Are you planning for retirement and deliberating over whether a Medicare Supplement plan is necessary?

The answer lies in understanding a few basics about Medicare Supplement Plans and taking into consideration your personal circumstances, and health care costs.

What are Medicare Supplement Plans?

A Medicare Supplement Plan, also known as a Medigap Policy, is designed to help you afford some of your health care costs (medical and hospital) that are not covered by Original Medicare, such as co-payments, coinsurance, and deductibles. These policies are sold by private insurance companies.

Some Medigap Policies also help cover medical services that Original Medicare doesn’t cover, such as emergency treatment received while overseas, blood transfusions, hospice coinsurance and skilled nursing facility coinsurance.

How do Medicare Supplement Plans work?

The amount you pay for healthcare after Medicare has paid its share is often called the Medicare coverage “gap” or your “out-of-pocket” expenses.

If you have Original Medicare and a Medigap Policy, your health care costs are shared between the two plans. Firstly, Medicare pays its portion of the Medicare-approved amount; then your Medigap Policy steps in to cover the remaining, i.e. your out-of-pocket costs.

Depending on how much your doctor or hospital charges, and the terms of your Medigap Policy, you may still incur some out-of-pocket costs. For example, some plans cover 100% while others cover just 50%. Essentially, the Medigap Policy bridges the coverage “gap” in Original Medicare in exchange for a monthly premium.

Am I eligible for a Medicare Supplement Plan?

You must be enrolled in Original Medicare to qualify for a Medigap Policy. This means you need to have both Original Medicare Part A (Hospital Insurance) and Part B (Hospital Insurance).

If you’re currently enrolled in a Medicare Advantage Plan, you can take out a Medigap Policy. However, it’s imperative that you withdraw from your Medicare Advantage Plan before the initiation of your Medigap Policy. It’s also necessary to purchase a separate policy for each individual, as standard Medigap policies only cover one person.

Note: If you have a Medicare Medical Savings Account Plan, you are not eligible for a Medigap Policy, and it’s illegal for any insurance company to sell you a Medicare Supplement Plan.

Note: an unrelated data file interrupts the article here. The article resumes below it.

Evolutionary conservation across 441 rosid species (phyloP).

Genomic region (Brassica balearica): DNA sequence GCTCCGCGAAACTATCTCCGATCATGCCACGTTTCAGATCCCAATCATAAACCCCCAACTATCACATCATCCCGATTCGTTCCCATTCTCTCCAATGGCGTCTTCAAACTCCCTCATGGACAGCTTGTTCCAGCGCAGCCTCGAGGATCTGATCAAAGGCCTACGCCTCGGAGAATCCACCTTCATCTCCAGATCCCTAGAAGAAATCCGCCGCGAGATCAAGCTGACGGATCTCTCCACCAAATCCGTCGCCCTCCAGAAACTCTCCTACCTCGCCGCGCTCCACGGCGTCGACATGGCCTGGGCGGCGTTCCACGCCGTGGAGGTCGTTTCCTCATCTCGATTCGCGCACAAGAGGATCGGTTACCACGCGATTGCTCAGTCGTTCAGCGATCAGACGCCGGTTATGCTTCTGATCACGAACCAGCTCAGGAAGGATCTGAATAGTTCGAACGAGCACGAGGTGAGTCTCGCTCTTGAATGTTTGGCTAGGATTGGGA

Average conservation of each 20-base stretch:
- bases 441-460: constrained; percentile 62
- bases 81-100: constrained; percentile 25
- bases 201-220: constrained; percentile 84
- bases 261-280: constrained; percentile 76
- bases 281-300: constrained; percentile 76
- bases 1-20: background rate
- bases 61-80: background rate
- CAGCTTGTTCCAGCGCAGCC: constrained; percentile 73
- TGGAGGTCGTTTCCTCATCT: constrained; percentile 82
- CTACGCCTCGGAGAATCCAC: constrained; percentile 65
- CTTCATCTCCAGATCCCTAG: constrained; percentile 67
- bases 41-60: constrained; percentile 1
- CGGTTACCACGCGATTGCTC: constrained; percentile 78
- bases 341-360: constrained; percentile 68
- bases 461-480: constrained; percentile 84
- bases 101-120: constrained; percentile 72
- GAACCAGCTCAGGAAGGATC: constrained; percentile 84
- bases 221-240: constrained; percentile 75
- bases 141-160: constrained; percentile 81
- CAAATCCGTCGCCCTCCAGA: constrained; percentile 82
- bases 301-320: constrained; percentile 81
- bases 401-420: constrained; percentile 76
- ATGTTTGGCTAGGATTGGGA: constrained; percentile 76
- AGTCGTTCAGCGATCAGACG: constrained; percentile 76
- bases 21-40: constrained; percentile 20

What doesn’t a Medicare Supplement Plan cover?

A Medigap Policy does not cover everything! As of 2006, Medicare Supplement Plans are not permitted to cover prescription drugs. To receive drug coverage, you will need to purchase a stand-alone Medicare Part D Prescription Drug Plan. Medicare Supplement Plans also generally do not cover vision or dental care, eyeglasses, hearing aids, or private-duty nursing.

As Medicare Part A, only covers a limited amount of time in an approved skilled nursing facility under limited circumstances, it’s important to understand that a Medigap Policy generally doesn’t help cover the costs of long-term care.

How much does a Medicare Supplement Plan cost?

There are over ten different types of Medicare Supplement Plans that the government allows private insurance companies to sell. All policies vary in cost and level of coverage. Premiums are set by the insurance company and can increase, decrease or stay the same throughout the life of the policy depending on the pricing system used.

There are three separate pricing systems commonly used:

  • Community Pricing is when everyone on the policy pays the same premium amount, regardless of age. Community ratings are subject to inflation and could increase or decrease over time
  • Issue-Age Pricing sets the premium based on how old you are when you purchase the Medicare Supple Plan. Premiums are lower when you purchase you the plan when you purchase the plan when you first turn 65. These policies may still increase due to inflation, but not increase due to age.
  • Attained-Age Pricing changes the premium according to your current age. This policy is attractive to younger buyers as it’s cost-effective for the first few years, but could become very expensive in later down the line as you grow older.

When reviewing a Medicare Supplement Plan, it’s a smart idea to ask about the pricing system used to avoid any unnecessary future expenses.

Do I need a Medicare Supplement Plan in retirement?

A Medigap Policy is designed to protect against high out-of-pocket costs resulting from numerous doctor or hospital visits. Therefore, a Medicare Supplement Plan is worth considering in the following situations:

  • You expect to have several hospital stays throughout the course of the years.
  • You’re likely to visit the doctor or receive medical services frequently throughout the year.
  • You intend to travel extensively outside the United States over the course of the year and would like coverage for emergency medical care abroad.

You may need to conduct some calculations to determine whether the premiums will be higher or lower than your potential out-of-pocket costs throughout the year. If you expect your out-of-pocket costs to be significantly higher than the premiums, a Medicare Supplement Plan could save you considerable money in the long run.

When making your decision, don’t forget to consider Medicare Part B premiums, and if applicable, Medicare Part D Prescription Drug Plan premiums as well.

A Personal Decision

Deciding whether you need to purchase a Medicare Supplement Plan is a highly personal decision that should be carefully considered. It involves taking a close look at your current health and potential healthcare costs. You may even need to perform some serious guesswork!

If you need any help planning for health care in retirement, please feel free to give Your Insurance Gal a call today.